"This is the ultimate 'how-to' book for anyone who wants to use reasons and evidence in support of conclusions, to be clear instead of confusing, persuasive instead of dogmatic, and better at evaluating the arguments of others. No one outgrows its forty-five timeless rules, all explained and illustrated with vivid examples. The fourth edition, even more elegantly organized and concise than before, adds new material on oral presentations and Web sources that everyone needs."
—Debra Nails, Michigan State University
"Pullman offers his readers essential insights into how humans reason and make decisions. Both concise and far-reaching, his work teaches us how to challenge intuitive logic and examine the processes for deliberative reasoning. This text will prove foundational for students in their intellectual journey toward the development of real skills in critical thinking. By pointing to simple yet profound examples, Pullman's text is both readable and provocative as it challenges us to consider the very mechanisms by which we understand our own cognitive biases."
—Bradley A. Hammer, Department of English and Comparative Literature, University of North Carolina, Chapel Hill
A Workbook for Arguments builds on Anthony Weston's A Rulebook for Arguments to provide a complete textbook for a course in critical thinking or informal logic. The second edition adds: updated and improved homework exercises—nearly one third are new—to ensure that the examples continue to resonate with students, increased coverage of scientific reasoning, demonstrating how scientific reasoning dovetails with critical thinking more generally, and two new activities in which students analyze arguments in their original form, as provided in brief selections from the original texts. Companion website for Workbook for Arguments.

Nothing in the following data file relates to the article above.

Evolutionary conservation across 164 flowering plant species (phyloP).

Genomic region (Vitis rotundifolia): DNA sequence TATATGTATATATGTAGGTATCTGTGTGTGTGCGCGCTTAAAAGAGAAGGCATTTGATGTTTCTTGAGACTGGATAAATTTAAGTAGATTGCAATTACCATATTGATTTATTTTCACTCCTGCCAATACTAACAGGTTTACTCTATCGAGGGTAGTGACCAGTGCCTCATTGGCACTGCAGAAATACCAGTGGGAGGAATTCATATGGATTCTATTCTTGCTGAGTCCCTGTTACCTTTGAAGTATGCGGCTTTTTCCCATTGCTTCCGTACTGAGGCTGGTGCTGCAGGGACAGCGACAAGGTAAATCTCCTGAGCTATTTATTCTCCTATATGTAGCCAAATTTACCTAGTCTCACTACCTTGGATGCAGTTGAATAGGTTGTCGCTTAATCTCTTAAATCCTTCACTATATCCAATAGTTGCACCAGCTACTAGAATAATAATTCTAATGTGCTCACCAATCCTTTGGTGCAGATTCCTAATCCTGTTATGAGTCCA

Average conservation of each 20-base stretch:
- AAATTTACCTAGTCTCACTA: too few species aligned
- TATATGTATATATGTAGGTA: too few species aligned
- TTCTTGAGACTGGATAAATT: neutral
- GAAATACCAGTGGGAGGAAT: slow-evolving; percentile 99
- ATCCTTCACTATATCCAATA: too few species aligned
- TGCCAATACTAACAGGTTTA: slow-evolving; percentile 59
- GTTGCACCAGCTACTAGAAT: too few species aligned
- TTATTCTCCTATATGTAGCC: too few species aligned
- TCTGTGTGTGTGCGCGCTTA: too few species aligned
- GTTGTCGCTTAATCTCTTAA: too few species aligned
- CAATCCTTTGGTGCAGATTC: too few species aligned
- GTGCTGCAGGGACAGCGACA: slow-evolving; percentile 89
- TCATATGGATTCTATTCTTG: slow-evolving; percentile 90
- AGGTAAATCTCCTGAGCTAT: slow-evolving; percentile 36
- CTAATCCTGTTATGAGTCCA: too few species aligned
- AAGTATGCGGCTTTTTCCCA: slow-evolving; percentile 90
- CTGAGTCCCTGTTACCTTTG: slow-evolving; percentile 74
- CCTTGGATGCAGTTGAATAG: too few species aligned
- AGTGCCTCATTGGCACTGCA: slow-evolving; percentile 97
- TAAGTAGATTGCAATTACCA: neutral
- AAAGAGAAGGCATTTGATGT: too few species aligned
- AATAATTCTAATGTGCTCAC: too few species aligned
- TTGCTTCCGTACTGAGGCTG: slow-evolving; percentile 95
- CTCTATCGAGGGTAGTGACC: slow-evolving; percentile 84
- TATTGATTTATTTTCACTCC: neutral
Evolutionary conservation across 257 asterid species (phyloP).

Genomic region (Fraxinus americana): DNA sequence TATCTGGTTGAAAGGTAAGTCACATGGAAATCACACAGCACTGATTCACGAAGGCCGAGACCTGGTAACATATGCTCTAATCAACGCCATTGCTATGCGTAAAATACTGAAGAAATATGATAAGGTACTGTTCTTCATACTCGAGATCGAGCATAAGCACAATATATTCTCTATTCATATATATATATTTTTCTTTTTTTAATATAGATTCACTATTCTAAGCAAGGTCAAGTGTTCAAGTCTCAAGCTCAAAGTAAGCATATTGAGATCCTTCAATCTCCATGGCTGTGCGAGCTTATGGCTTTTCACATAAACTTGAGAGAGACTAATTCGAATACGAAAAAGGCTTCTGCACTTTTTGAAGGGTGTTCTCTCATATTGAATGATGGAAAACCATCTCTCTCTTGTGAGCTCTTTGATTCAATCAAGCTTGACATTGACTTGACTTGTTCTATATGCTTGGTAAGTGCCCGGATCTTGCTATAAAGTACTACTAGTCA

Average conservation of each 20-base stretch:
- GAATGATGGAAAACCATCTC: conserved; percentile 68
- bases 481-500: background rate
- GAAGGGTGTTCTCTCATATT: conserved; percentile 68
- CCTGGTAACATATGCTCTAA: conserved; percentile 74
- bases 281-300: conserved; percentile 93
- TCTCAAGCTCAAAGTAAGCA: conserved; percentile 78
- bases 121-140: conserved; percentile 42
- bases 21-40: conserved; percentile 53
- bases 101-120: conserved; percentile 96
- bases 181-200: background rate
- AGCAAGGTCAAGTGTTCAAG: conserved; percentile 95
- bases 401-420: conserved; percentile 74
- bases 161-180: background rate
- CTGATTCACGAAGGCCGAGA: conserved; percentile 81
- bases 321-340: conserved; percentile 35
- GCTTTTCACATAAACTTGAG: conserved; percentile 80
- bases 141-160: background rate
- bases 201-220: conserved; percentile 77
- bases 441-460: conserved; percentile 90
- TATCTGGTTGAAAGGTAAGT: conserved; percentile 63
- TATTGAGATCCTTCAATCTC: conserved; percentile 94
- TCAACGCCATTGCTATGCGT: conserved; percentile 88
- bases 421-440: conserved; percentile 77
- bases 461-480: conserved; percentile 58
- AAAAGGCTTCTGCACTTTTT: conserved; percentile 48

Asking Good Questions moves beyond a traditional discussion of ethical theory, focusing on how educators can use these important frameworks to facilitate critical thinking about real-life ethical dilemmas. In this way, authors Nancy Stanlick and Michael Strawser offer students a theoretical tool kit for creatively addressing issues that influence their own environments. This text begins with a discussion of key ethical theorists and then guides the reader through a series of original case studies and follow-up activities that facilitate critical thinking, emphasize asking thought provoking questions, and teach the student to address the complexity of ethical dilemmas while incorporating the viewpoints of their peers. Click here to download the Asking Good Questions instructor's guide.
George Pullman's lively and accessible introduction to the study of persuasion is an ideal text for use in courses where the understanding and practice of argumentation, rhetoric, and critical thinking are central.
Unlike most texts in critical thinking, Reason in the Balance focuses broadly on the practice of critical inquiry, the process of carefully examining an issue in order to come to a reasoned judgment. Although analysis and critique of individual arguments have an important role to play, this text goes beyond that dimension to emphasize the various aspects that go into the practice of inquiry, including identifying issues and relevant contexts, understanding competing cases, and making a comparative judgment. Click here to view a PDF of the complete Table of Contents.